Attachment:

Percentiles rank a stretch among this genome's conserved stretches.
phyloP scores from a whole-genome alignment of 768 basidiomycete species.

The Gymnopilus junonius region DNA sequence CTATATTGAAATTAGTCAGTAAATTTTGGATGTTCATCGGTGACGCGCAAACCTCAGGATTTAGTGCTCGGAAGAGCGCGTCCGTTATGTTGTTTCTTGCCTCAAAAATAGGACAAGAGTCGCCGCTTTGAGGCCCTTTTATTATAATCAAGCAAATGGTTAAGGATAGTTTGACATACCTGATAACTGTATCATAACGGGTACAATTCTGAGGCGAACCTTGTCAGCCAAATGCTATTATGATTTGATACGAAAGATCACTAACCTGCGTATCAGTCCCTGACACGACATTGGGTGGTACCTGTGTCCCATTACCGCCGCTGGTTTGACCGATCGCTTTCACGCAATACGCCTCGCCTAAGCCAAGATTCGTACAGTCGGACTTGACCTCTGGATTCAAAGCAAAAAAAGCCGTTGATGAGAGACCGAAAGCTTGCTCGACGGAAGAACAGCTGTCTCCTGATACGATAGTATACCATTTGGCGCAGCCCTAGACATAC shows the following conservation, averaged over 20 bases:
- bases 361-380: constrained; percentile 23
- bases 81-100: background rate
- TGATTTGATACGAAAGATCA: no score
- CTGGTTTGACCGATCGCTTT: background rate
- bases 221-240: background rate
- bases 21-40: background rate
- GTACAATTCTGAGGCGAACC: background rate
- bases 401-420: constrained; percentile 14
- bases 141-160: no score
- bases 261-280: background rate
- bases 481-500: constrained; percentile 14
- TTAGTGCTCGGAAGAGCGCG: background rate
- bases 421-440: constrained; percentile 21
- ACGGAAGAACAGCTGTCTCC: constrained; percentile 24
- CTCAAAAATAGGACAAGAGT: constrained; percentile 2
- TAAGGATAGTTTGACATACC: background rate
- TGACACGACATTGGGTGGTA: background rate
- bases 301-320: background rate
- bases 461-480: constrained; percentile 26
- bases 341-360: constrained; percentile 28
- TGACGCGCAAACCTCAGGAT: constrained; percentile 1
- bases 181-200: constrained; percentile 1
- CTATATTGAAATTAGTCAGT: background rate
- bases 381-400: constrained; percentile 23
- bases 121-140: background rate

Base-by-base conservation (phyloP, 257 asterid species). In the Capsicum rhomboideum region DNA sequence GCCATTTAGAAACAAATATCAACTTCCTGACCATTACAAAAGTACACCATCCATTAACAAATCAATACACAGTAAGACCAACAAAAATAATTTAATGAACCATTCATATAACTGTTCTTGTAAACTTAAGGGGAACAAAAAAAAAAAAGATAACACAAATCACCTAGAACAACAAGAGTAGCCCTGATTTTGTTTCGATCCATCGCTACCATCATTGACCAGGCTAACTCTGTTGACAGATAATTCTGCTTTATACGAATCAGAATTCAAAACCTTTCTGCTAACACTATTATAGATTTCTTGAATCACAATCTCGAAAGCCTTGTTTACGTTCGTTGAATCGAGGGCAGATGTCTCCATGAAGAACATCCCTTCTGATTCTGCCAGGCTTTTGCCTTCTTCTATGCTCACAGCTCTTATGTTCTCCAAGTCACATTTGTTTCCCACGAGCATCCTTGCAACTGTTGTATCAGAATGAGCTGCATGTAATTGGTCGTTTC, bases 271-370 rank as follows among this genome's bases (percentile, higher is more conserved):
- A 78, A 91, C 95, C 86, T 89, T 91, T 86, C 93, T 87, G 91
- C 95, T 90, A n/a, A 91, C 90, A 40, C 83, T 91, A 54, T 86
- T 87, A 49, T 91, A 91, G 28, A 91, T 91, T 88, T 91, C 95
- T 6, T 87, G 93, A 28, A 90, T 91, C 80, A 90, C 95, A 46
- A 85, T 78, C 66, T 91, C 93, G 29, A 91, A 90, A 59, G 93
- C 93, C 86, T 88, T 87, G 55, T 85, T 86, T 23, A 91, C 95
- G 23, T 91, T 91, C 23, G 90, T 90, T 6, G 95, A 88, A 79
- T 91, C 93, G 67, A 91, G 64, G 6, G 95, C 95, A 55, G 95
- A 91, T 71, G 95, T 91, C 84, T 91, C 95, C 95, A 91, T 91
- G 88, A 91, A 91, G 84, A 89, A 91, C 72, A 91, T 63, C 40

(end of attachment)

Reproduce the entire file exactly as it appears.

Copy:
Percentiles rank a stretch among this genome's conserved stretches.
phyloP scores from a whole-genome alignment of 768 basidiomycete species.

The Gymnopilus junonius region DNA sequence CTATATTGAAATTAGTCAGTAAATTTTGGATGTTCATCGGTGACGCGCAAACCTCAGGATTTAGTGCTCGGAAGAGCGCGTCCGTTATGTTGTTTCTTGCCTCAAAAATAGGACAAGAGTCGCCGCTTTGAGGCCCTTTTATTATAATCAAGCAAATGGTTAAGGATAGTTTGACATACCTGATAACTGTATCATAACGGGTACAATTCTGAGGCGAACCTTGTCAGCCAAATGCTATTATGATTTGATACGAAAGATCACTAACCTGCGTATCAGTCCCTGACACGACATTGGGTGGTACCTGTGTCCCATTACCGCCGCTGGTTTGACCGATCGCTTTCACGCAATACGCCTCGCCTAAGCCAAGATTCGTACAGTCGGACTTGACCTCTGGATTCAAAGCAAAAAAAGCCGTTGATGAGAGACCGAAAGCTTGCTCGACGGAAGAACAGCTGTCTCCTGATACGATAGTATACCATTTGGCGCAGCCCTAGACATAC shows the following conservation, averaged over 20 bases:
- bases 361-380: constrained; percentile 23
- bases 81-100: background rate
- TGATTTGATACGAAAGATCA: no score
- CTGGTTTGACCGATCGCTTT: background rate
- bases 221-240: background rate
- bases 21-40: background rate
- GTACAATTCTGAGGCGAACC: background rate
- bases 401-420: constrained; percentile 14
- bases 141-160: no score
- bases 261-280: background rate
- bases 481-500: constrained; percentile 14
- TTAGTGCTCGGAAGAGCGCG: background rate
- bases 421-440: constrained; percentile 21
- ACGGAAGAACAGCTGTCTCC: constrained; percentile 24
- CTCAAAAATAGGACAAGAGT: constrained; percentile 2
- TAAGGATAGTTTGACATACC: background rate
- TGACACGACATTGGGTGGTA: background rate
- bases 301-320: background rate
- bases 461-480: constrained; percentile 26
- bases 341-360: constrained; percentile 28
- TGACGCGCAAACCTCAGGAT: constrained; percentile 1
- bases 181-200: constrained; percentile 1
- CTATATTGAAATTAGTCAGT: background rate
- bases 381-400: constrained; percentile 23
- bases 121-140: background rate

Base-by-base conservation (phyloP, 257 asterid species). In the Capsicum rhomboideum region DNA sequence GCCATTTAGAAACAAATATCAACTTCCTGACCATTACAAAAGTACACCATCCATTAACAAATCAATACACAGTAAGACCAACAAAAATAATTTAATGAACCATTCATATAACTGTTCTTGTAAACTTAAGGGGAACAAAAAAAAAAAAGATAACACAAATCACCTAGAACAACAAGAGTAGCCCTGATTTTGTTTCGATCCATCGCTACCATCATTGACCAGGCTAACTCTGTTGACAGATAATTCTGCTTTATACGAATCAGAATTCAAAACCTTTCTGCTAACACTATTATAGATTTCTTGAATCACAATCTCGAAAGCCTTGTTTACGTTCGTTGAATCGAGGGCAGATGTCTCCATGAAGAACATCCCTTCTGATTCTGCCAGGCTTTTGCCTTCTTCTATGCTCACAGCTCTTATGTTCTCCAAGTCACATTTGTTTCCCACGAGCATCCTTGCAACTGTTGTATCAGAATGAGCTGCATGTAATTGGTCGTTTC, bases 271-370 rank as follows among this genome's bases (percentile, higher is more conserved):
- A 78, A 91, C 95, C 86, T 89, T 91, T 86, C 93, T 87, G 91
- C 95, T 90, A n/a, A 91, C 90, A 40, C 83, T 91, A 54, T 86
- T 87, A 49, T 91, A 91, G 28, A 91, T 91, T 88, T 91, C 95
- T 6, T 87, G 93, A 28, A 90, T 91, C 80, A 90, C 95, A 46
- A 85, T 78, C 66, T 91, C 93, G 29, A 91, A 90, A 59, G 93
- C 93, C 86, T 88, T 87, G 55, T 85, T 86, T 23, A 91, C 95
- G 23, T 91, T 91, C 23, G 90, T 90, T 6, G 95, A 88, A 79
- T 91, C 93, G 67, A 91, G 64, G 6, G 95, C 95, A 55, G 95
- A 91, T 71, G 95, T 91, C 84, T 91, C 95, C 95, A 91, T 91
- G 88, A 91, A 91, G 84, A 89, A 91, C 72, A 91, T 63, C 40